In the present investigation, we applied PSA in a cohort of healthy, young, normal controls. The principal directions of strain were compared with the myofiber geometry obtained using diffusion tensor magnetic resonance imaging (DT-MRI) from an autopsied normal human heart. We also compared the control group with a cohort of asymptomatic middle-aged subjects with hypertension and normal LV ejection fractions as a model for the presence of subclinical LV dysfunction. Hypertension is the most prevalent risk factor for the development of diastolic dysfunction and heart failure in the community. Recent investigations have suggested that patients with high normal blood pressure and systemic hypertension have subclinical myocardial dysfunction even before the development of LV hypertrophy. The objectives of the study were (1) to measure principal and secondary strains from 3D echocardiography and verify their associations with the myofiber arrangement of the human left ventricle and (2) to evaluate the ability of this approach in revealing subclinical modification in LV contraction in patients with systemic hypertension with structurally normal hearts.
We prospectively recruited 20 healthy volunteers from a tertiary care hospital in Nagpur, India. The control subjects were free from any type of cardiac disease and had normal results on echocardiography. The final analysis was restricted to 15 volunteers (mean age, 34 ± 8 years; eight women) because 3D imaging data were considered suboptimal in five subjects. For reference, high-quality DT-MRI data from an explanted normal human heart maintained in formaldehyde were obtained from publicly available data sets ( http://gforge.icm.jhu.edu/gf/project/dtmri_data_sets/ ) provided by Drs Patrick A. Helm and Raimond L. Winslow at the Center for Cardiovascular Bioinformatics and Modeling at Johns Hopkins University (Baltimore, MD) and Dr Elliot McVeigh at the National Institutes of Health (Bethesda, MD). A total of 35 middle-aged Indian subjects with systemic hypertension were subsequently studied at the same center in Nagpur. The analysis was restricted to 26 cases (mean age, 47 ± 8 years; 13 women), because the data from the remaining nine patients were deemed suboptimal for 3D speckle-tracking. The diagnosis of hypertension was defined on the basis of the patients’ clinical histories. All patients were taking antihypertensive medications at the time of study enrollment, and the medications were continued during the study period to more effectively reflect the clinically compensated situation. The enrollment criteria included normal LV function assessed by transthoracic echocardiography (ejection fraction > 55%), and sinus rhythm was required. The exclusion criteria included the presence of coronary artery disease, QRS duration ≥ 120 msec, arrhythmia, evidence of secondary hypertension, chronic renal failure, diabetes mellitus, valvular heart disease, liver disease, systemic inflammation, or other comorbidities that might affect cardiac function. The absence of subclinical coronary vascular disease was verified on the basis of screening electron-beam computed tomography. The ethics committee of the hospital in Nagpur, where all subjects were recruited, approved the study. Written informed consent was obtained from all patients and controls before their enrollment in the study. The final analysis of the echocardiographic images was performed in the Echocardiography Core Laboratory at Mount Sinai Hospital (New York, NY).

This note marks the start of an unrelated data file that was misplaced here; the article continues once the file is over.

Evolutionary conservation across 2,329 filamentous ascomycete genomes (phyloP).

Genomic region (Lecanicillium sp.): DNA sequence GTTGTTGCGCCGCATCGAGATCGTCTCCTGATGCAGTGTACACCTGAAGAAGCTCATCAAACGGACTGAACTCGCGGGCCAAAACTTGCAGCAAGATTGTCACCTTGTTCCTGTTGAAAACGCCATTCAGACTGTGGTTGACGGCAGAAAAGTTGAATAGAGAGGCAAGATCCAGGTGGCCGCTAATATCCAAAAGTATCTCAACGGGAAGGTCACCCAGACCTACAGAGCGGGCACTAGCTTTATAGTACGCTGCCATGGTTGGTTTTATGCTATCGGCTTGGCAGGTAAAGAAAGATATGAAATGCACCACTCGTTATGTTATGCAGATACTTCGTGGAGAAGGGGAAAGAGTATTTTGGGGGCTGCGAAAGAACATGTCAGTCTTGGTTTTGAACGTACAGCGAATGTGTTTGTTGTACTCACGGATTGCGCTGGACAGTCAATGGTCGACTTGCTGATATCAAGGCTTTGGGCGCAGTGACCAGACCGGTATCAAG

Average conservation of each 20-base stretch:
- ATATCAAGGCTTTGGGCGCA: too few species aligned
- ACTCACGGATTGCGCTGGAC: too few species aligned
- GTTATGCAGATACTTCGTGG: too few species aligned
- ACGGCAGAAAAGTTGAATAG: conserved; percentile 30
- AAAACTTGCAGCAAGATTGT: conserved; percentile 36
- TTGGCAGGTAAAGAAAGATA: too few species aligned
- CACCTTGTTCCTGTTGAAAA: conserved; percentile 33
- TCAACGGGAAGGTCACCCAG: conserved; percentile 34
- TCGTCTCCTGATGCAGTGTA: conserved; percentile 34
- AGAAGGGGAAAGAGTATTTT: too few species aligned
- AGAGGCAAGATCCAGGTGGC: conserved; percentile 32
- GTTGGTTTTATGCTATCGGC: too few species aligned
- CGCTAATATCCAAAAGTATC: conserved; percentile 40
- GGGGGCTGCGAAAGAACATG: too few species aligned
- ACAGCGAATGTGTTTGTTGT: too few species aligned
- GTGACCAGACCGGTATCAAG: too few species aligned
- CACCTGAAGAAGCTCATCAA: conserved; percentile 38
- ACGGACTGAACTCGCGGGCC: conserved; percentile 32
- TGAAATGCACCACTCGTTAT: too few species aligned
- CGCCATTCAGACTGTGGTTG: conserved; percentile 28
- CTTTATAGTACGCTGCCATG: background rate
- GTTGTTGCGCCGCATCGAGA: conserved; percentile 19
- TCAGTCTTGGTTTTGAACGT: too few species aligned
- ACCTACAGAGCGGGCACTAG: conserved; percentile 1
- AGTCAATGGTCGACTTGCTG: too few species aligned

Standard B-Mode and Doppler Two-Dimensional (2D) Echocardiography
Standard 2D and Doppler transthoracic echocardiographic studies were performed using commercially available ultrasound systems (Vivid 7; GE Healthcare, Milwaukee, WI), and echocardiographic images were obtained according to the standard guidelines recommended by the American Society of Echocardiography. The ultrasound settings were adjusted to optimize the endocardial definition. Routine standard echocardiographic examinations were performed, including measurements of LV systolic and diastolic dimensions, LV end-diastolic wall thicknesses, LV hypertrophy, LV end-systolic volume, LV end-diastolic volume, LV mass, and left atrial volume index. The LV ejection fraction was computed using the modified biplane Simpson’s method from the apical four- and two-chamber views. The mitral early diastolic flow (E) and late diastolic flow (A) velocities were measured, and the E/A ratio was calculated. The deceleration time of the mitral E wave was also measured. Doppler tissue imaging was obtained from the apical four-chamber view. The septal and lateral wall tissues were measured using pulsed-wave Doppler tissue imaging at the septal and lateral mitral annulus and were averaged (over three-beat recording assessments) to obtain the mean early diastolic mitral annular velocity and the ratio of early diastolic transmitral flow velocity to early diastolic mitral annular velocity.